@DrasticDreamer I’m hopeful that the solitude will help your friend straighten his thoughts out. Maybe he used the alcohol to deaden the pain he’s feeling. Please keep us updated.

chyna's avatar

@DrasticDreamer Hopefully that is what your friend needs, just some time to get away and think. You seem to be a good friend to be so worried about him. When you do see him again, tell him how much you care, it never hurts to tell someone you love them over and over if it’s true.

juwhite1's avatar

Very frequently, when suicidal people finally make their plans, they get in a very good mood and become energetic just prior to killing themselves… It is an excitement about knowing they are finally ending it all, and is much more scary than someone who is lethargic and down. While not all people do this, I’d certainly watch out for it, because the majority of suicides that seemed to “come out of nowhere” share this behavior pattern. Getting away to sort things through seems more like someone who really needs to get a break and have some time to sift through issues… something they only need to do if they plan to keep on living, but you never know! At any rate, if someone is going to kill themselves, and they are bound and determined to do that, there is absolutely nothing you can do to stop them in the long run. At least you can do some “patch work” by having them committed when they make tangible suicidal threats, and trying to be there for them when they are struggling. I’d just caution anyone against feeling they are personally responsible for heading this off, because then, when they do kill themselves, your grief is compounded by guilt that is not appropriate for the reality of the situation.

lillycoyote's avatar

A friend of ours from college committed suicide last year. He was going through a very nasty divorce but never in a million years would we have expected this from him. It came as a complete shock. There are other people I know who have been wrestling with their personal demons for years and if one of those people killed themselves I would not necessarily have been as shocked as I was by our friend’s suicide.

The_Compassionate_Heretic's avatar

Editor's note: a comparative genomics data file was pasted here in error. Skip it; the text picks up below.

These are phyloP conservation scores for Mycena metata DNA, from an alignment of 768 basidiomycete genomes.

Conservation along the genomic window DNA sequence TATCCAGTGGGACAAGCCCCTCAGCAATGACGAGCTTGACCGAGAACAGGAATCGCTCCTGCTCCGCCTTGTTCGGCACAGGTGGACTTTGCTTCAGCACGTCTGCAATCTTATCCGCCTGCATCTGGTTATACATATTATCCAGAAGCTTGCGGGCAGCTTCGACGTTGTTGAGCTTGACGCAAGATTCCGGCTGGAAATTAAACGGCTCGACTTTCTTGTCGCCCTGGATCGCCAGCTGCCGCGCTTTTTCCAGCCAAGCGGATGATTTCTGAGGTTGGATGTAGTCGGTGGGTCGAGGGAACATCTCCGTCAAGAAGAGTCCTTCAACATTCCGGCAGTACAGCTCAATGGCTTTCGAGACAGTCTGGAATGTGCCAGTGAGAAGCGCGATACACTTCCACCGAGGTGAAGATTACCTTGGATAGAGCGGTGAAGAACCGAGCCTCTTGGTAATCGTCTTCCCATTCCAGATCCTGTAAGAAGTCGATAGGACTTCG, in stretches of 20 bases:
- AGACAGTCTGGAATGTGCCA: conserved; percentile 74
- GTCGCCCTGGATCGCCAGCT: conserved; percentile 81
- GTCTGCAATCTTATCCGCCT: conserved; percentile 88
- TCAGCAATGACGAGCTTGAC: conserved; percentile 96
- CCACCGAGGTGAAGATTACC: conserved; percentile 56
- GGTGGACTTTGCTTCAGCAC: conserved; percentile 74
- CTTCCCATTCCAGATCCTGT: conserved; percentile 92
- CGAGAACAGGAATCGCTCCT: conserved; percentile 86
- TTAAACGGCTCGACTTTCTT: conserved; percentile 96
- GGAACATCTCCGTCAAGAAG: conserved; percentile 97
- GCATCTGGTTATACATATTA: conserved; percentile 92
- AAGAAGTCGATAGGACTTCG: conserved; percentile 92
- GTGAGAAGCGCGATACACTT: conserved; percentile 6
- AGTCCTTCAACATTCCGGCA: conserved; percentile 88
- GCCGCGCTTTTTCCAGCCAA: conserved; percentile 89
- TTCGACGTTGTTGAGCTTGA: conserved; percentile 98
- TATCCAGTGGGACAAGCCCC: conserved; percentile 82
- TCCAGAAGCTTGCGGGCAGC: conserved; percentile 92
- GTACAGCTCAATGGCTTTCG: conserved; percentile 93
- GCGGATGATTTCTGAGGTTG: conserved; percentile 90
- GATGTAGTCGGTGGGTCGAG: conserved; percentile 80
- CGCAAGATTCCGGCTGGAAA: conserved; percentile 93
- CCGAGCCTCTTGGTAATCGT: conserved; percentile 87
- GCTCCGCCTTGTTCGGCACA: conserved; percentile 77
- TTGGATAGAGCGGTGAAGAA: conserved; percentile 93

What concerns me is this potentially suicidal person walking around with a loaded gun. In this state, he’s a danger to more people than just himself.

RedPowerLady's avatar

@DrasticDreamer please let us know when you find out he is okay

DrasticDreamer's avatar

@Everyone He got back into town a couple days ago, so all is well in that regard. He’s still extremely depressed and I can’t get him to talk to me, which isn’t usual, so I’m still a little worried. But, I’m forcing him to hang out with me tomorrow, whether he wants to or not.

I truly appreciate the time all of you took to answer this question. Thank you.

RedPowerLady's avatar

thanx for the update

Darwin's avatar

Glad he is back in one piece. Hope the forced hanging out will get him to open up.

vegelizabeth's avatar

My sophmore year in highschool, about 2 and a half years ago, my very, very good friend Todd committed suicide. I can’t say at all at that time i really actually saw it coming, but now that i look back there was certainly signs. I don’t blame myself for him doing what he did, i blame myself for not trying to talk him or to really be there for him when he needed someone. He was an amazing person and is very missed to this day, i don’t think he really realized how many people really did love and care for him. We have had candle lighting’s in remembrance for him every year since his death on June 10th (the day he entered heaven).

R.I.P Todd Donahue : http://s60.photobucket.com/albums/h9/xo_dancin_ox/?action=view&current=Todd.jpg

http://s60.photobucket.com/albums/h9/xo_dancin_ox/?action=view&current=l_bbaa3ec1ee8e8634cb2af6428c5056a4.jpg

Also, @DrasticDreamer – you are truly an amazing person and friend to stick by him and continuously be there for him ! It will all be okay in the end, just continue to do what your doing! :)

stranger_in_a_strange_land's avatar

Yes, a co-worker of mine killed himself about 15 years ago. He had been depressed for a long time and medications did no good. Some believe that he killed himself so his family could get his life insurance.

Cruiser's avatar

Yes, way too many lives cut short. Only one out of four I think of where I could have predicted there was trouble in his life for him to end it. The others were pretty sudden and unexpected.

Winters's avatar

Yes, within the last month, my mentor became extremely depressed and went off and drowned himself

Skaggfacemutt's avatar

My step-son committed suicide at age 17. His dad and I married when he was about 11, and I became very close to him although he lived with his mother. He was a happy-go-lucky kid and seemed very mellow to me. He was always joking and a real delight. However, I know he was in a behavior-disordered class at school so I guess there were things about him that I didn’t see. He and his mom clashed sometimes. As far as when he did it – he went to a family BBQ with his brother (his mother’s side of the family) and I guess got really drunk. Then his brother got mad at him and took him home and told him to sleep it off. His mom was out of town, his step-dad and brother were watching videos downstairs and they banished him upstairs because he was being beligerant. Anyways, I guess he was drunk and mad and that’s not a good combination. I am pretty sure his decision was not a result of a long-standing depression and I doubt he ever had suicidal thoughts before. I think he just made a spur-of-the-moment rash decision that cost him his life.